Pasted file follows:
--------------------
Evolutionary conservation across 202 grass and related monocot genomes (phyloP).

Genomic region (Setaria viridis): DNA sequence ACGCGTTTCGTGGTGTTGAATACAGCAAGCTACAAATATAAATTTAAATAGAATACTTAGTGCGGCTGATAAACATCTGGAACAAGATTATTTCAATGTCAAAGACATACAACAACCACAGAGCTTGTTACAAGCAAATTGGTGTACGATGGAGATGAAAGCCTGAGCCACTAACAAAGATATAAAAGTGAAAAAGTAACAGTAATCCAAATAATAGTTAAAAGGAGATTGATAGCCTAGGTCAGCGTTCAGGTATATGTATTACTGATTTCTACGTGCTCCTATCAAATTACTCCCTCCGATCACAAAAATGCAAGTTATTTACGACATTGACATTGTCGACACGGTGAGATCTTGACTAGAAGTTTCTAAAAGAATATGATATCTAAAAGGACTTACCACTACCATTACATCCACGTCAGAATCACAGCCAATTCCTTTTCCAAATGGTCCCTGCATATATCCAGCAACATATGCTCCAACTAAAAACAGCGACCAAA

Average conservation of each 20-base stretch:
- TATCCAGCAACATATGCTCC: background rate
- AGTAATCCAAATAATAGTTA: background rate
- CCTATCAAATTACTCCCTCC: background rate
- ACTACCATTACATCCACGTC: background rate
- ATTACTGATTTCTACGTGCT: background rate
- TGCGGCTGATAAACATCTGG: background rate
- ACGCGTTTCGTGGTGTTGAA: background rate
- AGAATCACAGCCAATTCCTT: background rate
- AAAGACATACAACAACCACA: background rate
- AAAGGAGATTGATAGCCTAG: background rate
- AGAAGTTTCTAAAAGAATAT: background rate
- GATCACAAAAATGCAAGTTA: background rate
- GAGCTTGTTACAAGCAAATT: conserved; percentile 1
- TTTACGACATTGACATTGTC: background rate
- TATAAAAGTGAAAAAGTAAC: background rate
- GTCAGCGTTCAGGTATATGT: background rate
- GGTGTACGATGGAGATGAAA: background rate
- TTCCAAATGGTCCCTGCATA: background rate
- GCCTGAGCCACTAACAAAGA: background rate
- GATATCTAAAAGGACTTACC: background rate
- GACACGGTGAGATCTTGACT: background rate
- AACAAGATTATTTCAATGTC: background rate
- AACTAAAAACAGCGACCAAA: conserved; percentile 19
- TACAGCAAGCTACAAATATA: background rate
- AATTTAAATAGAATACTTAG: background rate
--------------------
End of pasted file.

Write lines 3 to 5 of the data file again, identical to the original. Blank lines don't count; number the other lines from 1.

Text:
Average conservation of each 20-base stretch:
- TATCCAGCAACATATGCTCC: background rate
- AGTAATCCAAATAATAGTTA: background rate